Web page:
Up to thirty-two Uniservo III tape units and six Uniservo II tape units are possible.

The computer, with 8K of memory - EIGHT KILOBYTES - cost $390,000 base, but you’d spend over a million by the time you bought the whole machine, including the $200K card puncher.

The FBI chief had a huge office; big map of Manhattan on the wall - I think; it's hard to tell - and sliding doors, like the Enterprise.

The loving spirit of J. Edgar looking on in the background, approving of the agents' bearing and stern mein:



Speaking of Texaco: One of the classic post-war designs. Still white to indicate spotless purity. The curves are gone. Curves are over.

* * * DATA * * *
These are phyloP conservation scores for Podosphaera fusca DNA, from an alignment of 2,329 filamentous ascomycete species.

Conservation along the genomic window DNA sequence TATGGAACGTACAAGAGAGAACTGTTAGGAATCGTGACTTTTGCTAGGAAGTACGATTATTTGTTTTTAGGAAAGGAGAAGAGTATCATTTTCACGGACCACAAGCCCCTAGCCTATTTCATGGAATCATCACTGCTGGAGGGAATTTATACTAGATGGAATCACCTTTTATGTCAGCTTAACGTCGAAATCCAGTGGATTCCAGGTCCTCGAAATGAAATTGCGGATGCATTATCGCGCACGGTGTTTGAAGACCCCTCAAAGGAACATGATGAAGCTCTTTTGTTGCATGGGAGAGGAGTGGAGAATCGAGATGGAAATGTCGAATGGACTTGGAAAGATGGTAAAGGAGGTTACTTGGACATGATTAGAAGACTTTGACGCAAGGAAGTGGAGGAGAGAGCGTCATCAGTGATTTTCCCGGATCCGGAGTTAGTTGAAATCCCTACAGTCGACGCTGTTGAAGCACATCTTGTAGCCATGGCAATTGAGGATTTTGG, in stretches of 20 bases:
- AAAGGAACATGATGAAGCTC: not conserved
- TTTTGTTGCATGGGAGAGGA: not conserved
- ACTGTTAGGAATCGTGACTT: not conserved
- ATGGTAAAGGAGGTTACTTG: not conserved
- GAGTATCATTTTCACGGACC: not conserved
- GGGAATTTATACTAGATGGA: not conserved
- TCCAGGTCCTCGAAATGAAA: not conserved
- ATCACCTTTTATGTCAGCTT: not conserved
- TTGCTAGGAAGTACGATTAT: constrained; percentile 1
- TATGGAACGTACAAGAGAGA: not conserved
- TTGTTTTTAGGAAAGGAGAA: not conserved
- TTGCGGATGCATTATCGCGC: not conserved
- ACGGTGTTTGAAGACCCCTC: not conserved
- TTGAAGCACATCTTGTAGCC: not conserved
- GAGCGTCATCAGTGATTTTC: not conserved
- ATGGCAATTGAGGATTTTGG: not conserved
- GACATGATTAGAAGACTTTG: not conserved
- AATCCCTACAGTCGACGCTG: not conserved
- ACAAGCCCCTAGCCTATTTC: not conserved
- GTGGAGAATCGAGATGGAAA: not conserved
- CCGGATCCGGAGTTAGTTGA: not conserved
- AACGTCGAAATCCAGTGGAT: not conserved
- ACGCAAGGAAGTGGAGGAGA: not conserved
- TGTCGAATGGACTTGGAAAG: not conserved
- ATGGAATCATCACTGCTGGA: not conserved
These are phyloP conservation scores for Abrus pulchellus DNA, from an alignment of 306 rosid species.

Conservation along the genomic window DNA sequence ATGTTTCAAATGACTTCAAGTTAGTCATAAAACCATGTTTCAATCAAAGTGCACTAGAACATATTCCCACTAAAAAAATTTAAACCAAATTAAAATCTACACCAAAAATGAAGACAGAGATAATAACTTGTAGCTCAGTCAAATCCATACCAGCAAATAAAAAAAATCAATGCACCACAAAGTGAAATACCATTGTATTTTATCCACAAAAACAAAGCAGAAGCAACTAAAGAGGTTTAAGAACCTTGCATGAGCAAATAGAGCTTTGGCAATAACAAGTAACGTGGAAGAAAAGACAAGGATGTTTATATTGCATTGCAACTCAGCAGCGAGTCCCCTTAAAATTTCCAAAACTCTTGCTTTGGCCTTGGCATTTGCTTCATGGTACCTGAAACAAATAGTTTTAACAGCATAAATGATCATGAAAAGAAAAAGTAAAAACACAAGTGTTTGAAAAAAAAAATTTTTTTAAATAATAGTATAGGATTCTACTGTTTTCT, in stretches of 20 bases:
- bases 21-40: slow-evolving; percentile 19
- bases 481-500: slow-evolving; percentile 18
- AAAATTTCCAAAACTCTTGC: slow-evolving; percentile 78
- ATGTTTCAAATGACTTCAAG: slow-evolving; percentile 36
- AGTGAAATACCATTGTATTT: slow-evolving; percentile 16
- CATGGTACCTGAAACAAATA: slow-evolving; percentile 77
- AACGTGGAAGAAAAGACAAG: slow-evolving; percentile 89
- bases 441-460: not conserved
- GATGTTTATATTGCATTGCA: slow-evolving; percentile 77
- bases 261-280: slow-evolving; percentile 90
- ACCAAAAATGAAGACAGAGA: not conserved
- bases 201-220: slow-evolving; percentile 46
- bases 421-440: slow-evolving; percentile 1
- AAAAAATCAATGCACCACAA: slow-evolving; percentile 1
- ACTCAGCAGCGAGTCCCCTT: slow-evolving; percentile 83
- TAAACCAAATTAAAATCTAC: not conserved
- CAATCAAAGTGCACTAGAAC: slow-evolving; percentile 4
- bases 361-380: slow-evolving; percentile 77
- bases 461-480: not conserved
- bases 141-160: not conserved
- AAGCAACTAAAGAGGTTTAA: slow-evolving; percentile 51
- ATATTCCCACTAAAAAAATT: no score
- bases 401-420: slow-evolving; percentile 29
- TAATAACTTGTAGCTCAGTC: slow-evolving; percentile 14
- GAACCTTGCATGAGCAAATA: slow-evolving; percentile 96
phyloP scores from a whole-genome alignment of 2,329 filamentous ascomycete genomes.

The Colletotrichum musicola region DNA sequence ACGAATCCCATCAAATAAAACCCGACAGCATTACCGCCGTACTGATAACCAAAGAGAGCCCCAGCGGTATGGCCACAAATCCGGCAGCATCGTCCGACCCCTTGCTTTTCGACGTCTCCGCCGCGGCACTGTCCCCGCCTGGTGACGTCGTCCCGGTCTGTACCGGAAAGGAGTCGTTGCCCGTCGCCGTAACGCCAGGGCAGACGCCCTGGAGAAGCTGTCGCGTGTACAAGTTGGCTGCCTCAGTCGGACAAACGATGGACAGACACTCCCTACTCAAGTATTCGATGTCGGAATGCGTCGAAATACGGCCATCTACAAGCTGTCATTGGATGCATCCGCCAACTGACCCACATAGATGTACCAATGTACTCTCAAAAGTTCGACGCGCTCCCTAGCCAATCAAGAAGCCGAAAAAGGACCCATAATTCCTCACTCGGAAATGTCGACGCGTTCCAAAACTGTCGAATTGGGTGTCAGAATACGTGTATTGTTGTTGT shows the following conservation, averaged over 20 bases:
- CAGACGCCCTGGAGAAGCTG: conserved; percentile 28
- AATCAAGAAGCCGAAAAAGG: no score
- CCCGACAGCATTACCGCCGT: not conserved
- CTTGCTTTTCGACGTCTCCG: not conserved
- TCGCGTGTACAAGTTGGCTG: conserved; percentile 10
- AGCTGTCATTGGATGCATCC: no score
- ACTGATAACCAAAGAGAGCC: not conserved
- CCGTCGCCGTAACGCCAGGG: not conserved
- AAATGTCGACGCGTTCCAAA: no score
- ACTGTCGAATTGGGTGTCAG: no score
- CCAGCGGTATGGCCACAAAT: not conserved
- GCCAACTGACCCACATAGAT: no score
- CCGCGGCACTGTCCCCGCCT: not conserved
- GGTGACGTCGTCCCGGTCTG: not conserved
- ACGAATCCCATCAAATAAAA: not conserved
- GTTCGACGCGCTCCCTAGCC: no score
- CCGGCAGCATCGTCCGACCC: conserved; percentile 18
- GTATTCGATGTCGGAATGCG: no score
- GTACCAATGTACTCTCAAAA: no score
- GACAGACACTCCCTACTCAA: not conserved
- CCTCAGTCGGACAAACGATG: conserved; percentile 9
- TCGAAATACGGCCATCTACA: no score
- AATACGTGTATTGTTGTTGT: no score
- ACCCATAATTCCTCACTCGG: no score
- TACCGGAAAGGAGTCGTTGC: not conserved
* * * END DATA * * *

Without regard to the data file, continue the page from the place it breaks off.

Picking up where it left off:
Back to Times Square, shall we?


It moves! It moves!

There's also a scene in an A&P, back when New York had lots of A&Ps. The scenes took place in the manager's office, with the store seen through his windows. Obvious and unconvincing rear projection. I mean, you can't fly everyone to New York for every scene.



Waldbaum's, eh? Yes. Still around, and then some.


If it weren't for the dubbing, you wouldn't think it was German. It manages to get things right, although the details are so scant it's hard to see what they might have got wrong. But still you study the margins, looking for a slip-up.


Hah. That vuss your first mistake, my friend.

Banana split is two words. Not one.

Usual usual here and there; see you around.